Another thing you should understand is this: In the whole of Buhari’s campaigns here in the North, he specifically said to some people, including the late Maitama Sule that he doubted if I am a Muslim because I have always been criticising him. Though Maitama Sule is now dead, but there are people who were with him when he said so in the presence of Maitama Sule. But I know more about Islamic history than him. He has been saying this at my back that I cannot be a Muslim simply because I have been criticising him and his government. If that is the way he is going to campaign, then we are going to be in a very serious trouble. A lecturer in Bayero University, Kano (BUK) showed me a piece of paper they have been distributing in mosques and may be some other people are doing the same thing. This means his campaign is going to be that at the end of the day, it is going to do more harm than good.


There have been reports of stock-piling of arms and ammunition, as the 2019 elections approach. Why would politicians be this desperate?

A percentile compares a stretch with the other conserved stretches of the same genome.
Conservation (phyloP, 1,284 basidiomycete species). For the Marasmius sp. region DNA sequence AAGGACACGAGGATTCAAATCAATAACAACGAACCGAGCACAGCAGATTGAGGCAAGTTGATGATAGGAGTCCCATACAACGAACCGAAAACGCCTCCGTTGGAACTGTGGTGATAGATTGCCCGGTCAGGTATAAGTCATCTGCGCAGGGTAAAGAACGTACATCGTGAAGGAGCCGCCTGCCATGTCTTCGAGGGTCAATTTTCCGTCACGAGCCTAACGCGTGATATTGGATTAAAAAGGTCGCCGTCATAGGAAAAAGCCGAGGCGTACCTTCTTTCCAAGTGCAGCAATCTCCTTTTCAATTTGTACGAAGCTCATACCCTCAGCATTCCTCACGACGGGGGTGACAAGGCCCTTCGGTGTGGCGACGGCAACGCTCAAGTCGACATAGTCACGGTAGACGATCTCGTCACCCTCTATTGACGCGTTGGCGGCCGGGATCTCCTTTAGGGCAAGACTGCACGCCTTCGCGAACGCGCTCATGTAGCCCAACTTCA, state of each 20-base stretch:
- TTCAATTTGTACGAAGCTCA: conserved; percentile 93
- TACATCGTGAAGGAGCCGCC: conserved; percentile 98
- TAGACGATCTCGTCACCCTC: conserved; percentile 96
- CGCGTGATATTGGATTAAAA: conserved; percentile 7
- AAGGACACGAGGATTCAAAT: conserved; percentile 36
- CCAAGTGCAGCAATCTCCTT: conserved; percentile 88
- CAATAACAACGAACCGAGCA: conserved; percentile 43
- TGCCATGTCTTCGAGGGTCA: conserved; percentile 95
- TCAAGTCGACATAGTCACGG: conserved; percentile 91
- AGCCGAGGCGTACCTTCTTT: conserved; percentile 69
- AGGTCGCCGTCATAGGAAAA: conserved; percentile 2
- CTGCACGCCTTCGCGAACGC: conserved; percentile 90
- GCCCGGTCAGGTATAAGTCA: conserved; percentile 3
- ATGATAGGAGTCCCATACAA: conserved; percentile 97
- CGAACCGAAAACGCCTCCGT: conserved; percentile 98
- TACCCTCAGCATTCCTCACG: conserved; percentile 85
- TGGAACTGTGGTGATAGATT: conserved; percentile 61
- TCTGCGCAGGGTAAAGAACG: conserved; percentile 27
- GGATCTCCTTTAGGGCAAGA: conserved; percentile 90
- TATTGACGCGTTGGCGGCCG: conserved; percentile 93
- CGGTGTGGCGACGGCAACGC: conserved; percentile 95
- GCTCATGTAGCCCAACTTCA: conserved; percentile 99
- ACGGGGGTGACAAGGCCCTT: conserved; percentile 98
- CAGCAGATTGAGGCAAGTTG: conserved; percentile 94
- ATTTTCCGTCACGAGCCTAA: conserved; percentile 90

I think it is a very straight forward answer; we don’t need a genius to tell us what may likely happen. If people are collecting arms and ammunition and hiding them somewhere else, it means they plan to make use of them. Secondly, is the propaganda which is now going on across the country and which is now becoming so severe and so incendiary. Thirdly, forget about propaganda, the fact is that the person who is keeping arms is going to use them against whoever is the target. In addition, and this is also important for you to know and also understand, is that propaganda does not work on nothing. It somebody comes and abuses you, he abuses you because he believes that you are going to be angry and if you are angry, you are going to react. Now, this man has nothing to offer as the president of Nigeria. The only thing he can do is to tell some people behind other people’s back that he is fighting for the North. But let me tell you: Since Buhari became the president, this time around, he has done nothing for the North and he has done nothing for Islam. Those who heard about Islam will not go and use Islam for politics and I don’t believe that Buhari is the type of person who can stand and talk about Islam. I don’t believe he has done anything in the North to come and tell us that he is a political leader of the North and so he has the people’s back and that he has the backing of the nationalities, especially here in the North.